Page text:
Kings of Leon and Pearl Jam used the venue in 2014, and Electric Daisy Carnival (EDC), a colossal force on the world’s dance stage, made its debut on MK soil in 2014, with appearances by Avicii and Calvin Harris. It saw the world’s largest 360 degree digital lighting installation in use, and DJs performing across four stages.

EDC returned in 2015, but otherwise the venue looked like being quiet.

But then the misfortune of one of rock’s finest frontmen turned into the Bowl’s good fortune. When Dave Grohl took a tumble from the stage in Gothenburg, the Foo Fighters had no choice but to cancel upcoming live dates, including shows at Wembley Stadium and a bill-topping set at Glastonbury. “I will do everything I can to come back and give you a night to remember for the rest of your lives as soon as possible,” Dave promised his fans, and a little over a month after the fracture the band announced two September dates at the National Bowl.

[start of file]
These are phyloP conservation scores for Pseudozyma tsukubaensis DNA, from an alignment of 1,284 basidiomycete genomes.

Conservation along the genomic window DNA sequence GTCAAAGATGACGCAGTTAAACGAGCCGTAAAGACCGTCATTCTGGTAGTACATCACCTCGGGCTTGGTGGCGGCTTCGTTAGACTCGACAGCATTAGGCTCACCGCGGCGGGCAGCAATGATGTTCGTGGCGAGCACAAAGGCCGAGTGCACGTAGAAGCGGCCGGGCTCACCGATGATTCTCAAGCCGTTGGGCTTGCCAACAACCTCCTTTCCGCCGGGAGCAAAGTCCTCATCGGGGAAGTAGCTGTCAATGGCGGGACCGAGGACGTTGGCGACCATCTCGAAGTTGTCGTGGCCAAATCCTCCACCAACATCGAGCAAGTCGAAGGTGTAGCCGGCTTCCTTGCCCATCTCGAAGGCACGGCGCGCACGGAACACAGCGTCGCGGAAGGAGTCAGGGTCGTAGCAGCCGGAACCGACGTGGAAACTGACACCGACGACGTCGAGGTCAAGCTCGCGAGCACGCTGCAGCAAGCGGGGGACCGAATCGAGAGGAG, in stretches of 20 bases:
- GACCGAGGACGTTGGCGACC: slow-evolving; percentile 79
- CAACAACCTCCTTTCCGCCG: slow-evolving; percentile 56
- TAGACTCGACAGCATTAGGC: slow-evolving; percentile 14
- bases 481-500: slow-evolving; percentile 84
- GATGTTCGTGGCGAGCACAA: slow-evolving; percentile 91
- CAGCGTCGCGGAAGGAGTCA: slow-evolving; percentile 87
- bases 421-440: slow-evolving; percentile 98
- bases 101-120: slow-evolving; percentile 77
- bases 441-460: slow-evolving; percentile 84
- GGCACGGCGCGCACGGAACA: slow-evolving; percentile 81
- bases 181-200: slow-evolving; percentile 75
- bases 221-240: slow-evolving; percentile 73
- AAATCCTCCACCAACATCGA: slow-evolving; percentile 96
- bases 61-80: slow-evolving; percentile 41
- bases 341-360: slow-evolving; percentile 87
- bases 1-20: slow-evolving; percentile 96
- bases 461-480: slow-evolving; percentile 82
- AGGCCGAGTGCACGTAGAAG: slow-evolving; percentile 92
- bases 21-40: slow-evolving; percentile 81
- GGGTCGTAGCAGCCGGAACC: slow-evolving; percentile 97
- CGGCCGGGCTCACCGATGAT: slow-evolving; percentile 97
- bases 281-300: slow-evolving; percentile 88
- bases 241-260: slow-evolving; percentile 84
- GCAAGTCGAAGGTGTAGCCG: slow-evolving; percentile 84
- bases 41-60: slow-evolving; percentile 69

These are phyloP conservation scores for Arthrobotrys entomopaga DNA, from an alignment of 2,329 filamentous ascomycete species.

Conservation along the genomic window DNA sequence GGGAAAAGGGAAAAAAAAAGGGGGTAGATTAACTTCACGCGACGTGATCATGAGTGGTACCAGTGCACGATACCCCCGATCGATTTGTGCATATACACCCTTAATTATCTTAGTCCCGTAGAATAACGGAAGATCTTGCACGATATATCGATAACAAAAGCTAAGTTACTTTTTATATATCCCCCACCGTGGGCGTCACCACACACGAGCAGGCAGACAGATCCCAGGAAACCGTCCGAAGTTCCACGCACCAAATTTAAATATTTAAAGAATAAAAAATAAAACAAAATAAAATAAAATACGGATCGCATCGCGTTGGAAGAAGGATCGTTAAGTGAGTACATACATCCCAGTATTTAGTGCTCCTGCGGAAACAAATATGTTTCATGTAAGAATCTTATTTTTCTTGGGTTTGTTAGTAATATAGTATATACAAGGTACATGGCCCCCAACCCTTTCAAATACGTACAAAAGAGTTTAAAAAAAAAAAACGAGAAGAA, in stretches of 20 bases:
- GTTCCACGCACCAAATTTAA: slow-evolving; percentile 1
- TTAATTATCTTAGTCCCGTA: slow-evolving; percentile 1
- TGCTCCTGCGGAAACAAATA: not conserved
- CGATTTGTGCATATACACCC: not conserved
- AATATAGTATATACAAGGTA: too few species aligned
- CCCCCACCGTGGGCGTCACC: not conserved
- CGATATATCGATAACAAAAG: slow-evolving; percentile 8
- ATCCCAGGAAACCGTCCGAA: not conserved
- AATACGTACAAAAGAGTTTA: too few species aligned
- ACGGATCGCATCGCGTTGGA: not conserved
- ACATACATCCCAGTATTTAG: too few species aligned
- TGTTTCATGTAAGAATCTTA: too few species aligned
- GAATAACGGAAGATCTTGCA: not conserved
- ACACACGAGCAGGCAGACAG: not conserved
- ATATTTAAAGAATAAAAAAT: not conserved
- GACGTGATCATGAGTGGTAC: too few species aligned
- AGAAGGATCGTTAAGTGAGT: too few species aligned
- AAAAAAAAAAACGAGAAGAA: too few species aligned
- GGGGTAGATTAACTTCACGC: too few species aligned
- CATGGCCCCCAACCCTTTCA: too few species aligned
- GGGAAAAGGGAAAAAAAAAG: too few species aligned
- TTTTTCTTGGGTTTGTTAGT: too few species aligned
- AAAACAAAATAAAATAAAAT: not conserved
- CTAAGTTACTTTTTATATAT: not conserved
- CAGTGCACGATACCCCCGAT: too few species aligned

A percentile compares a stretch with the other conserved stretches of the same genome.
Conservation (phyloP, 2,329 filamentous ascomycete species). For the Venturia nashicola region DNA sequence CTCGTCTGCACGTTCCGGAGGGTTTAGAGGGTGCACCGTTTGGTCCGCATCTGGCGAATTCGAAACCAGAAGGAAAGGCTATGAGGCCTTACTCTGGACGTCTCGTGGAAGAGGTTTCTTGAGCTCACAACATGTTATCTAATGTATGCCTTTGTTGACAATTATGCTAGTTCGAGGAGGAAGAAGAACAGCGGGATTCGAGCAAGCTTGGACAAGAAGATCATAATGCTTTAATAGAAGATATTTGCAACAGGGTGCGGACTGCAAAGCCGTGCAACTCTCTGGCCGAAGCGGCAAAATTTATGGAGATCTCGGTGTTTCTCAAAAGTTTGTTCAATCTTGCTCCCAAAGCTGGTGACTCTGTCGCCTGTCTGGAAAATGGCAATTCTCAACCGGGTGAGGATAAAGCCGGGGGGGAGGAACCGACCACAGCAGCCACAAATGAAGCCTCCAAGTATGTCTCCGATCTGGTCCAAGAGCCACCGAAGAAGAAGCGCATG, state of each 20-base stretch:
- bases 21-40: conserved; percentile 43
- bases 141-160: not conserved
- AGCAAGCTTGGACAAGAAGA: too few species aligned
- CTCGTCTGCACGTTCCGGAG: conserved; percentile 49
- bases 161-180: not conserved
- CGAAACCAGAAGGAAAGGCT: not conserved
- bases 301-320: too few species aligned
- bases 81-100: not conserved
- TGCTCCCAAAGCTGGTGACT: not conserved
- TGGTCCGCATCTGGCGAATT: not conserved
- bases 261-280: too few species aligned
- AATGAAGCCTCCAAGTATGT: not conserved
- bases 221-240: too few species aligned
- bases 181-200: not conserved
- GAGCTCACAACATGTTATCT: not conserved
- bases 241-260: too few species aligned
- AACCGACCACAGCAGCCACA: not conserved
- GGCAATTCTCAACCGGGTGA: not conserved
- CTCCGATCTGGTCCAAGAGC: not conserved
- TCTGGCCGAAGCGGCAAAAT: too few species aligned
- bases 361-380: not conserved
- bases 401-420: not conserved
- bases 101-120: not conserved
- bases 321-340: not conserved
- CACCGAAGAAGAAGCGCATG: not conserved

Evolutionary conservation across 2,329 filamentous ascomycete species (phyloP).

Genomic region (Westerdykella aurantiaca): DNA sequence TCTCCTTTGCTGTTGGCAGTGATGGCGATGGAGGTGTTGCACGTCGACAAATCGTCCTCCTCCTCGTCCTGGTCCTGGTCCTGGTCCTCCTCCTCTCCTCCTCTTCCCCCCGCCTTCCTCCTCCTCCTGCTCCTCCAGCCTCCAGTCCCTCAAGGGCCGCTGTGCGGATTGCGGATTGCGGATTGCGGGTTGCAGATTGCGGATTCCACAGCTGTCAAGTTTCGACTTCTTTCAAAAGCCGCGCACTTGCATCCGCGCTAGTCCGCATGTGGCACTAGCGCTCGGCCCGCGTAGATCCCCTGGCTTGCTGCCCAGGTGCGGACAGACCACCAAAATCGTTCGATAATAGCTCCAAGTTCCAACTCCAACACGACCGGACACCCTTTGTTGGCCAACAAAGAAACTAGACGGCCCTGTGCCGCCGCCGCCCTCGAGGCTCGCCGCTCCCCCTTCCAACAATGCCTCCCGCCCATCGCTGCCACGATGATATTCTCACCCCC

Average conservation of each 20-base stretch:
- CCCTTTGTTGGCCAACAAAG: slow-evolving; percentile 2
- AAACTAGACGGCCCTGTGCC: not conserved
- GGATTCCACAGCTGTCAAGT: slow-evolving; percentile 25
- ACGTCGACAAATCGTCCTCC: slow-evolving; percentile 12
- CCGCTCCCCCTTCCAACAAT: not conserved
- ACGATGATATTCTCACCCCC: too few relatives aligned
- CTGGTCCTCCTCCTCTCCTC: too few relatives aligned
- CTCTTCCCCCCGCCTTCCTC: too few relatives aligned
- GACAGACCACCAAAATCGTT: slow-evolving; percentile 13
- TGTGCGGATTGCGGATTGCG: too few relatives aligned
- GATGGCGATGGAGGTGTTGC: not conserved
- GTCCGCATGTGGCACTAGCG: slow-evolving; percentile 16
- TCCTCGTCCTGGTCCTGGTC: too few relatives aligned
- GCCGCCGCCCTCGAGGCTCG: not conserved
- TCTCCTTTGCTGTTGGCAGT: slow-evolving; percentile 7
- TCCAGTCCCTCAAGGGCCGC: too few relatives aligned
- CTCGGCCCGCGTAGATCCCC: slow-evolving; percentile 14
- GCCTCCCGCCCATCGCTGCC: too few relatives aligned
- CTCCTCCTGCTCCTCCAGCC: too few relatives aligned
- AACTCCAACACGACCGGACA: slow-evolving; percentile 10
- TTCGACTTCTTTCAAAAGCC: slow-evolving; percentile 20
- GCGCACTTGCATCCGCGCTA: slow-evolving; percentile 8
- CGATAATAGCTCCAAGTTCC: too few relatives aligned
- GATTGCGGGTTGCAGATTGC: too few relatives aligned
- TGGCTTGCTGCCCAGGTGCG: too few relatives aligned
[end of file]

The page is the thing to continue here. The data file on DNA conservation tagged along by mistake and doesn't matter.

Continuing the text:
Grohl played the shows seated in a custom-built, Game of Thrones-inspired iron throne, adorned with guitar necks and flashing lights, which was ridiculous and wonderful in equal measure.

As for the future?

In late 2019 Milton Keynes Development Partnership and MK Council reached an agreement with MK Dons to allow the football club to develop a new state-of-the-art training facility at the venue.

Twelve football pitches, changing, fitness and medical facilities will all feature in the ambitious plans.

MK Dons chairman Pete Winkelman said: “The Bowl is an iconic venue which has played host to some of the world’s biggest and best and we will do all we can to respect and nurture the site.”

front cover image of Wired For SoundTaken from the book ‘Milton Keynes – Wired For Sound’ by Sammy Jones, which is out now.

Visit Facebook: @wiredforsoundmiltonkeynes for details and to order copies.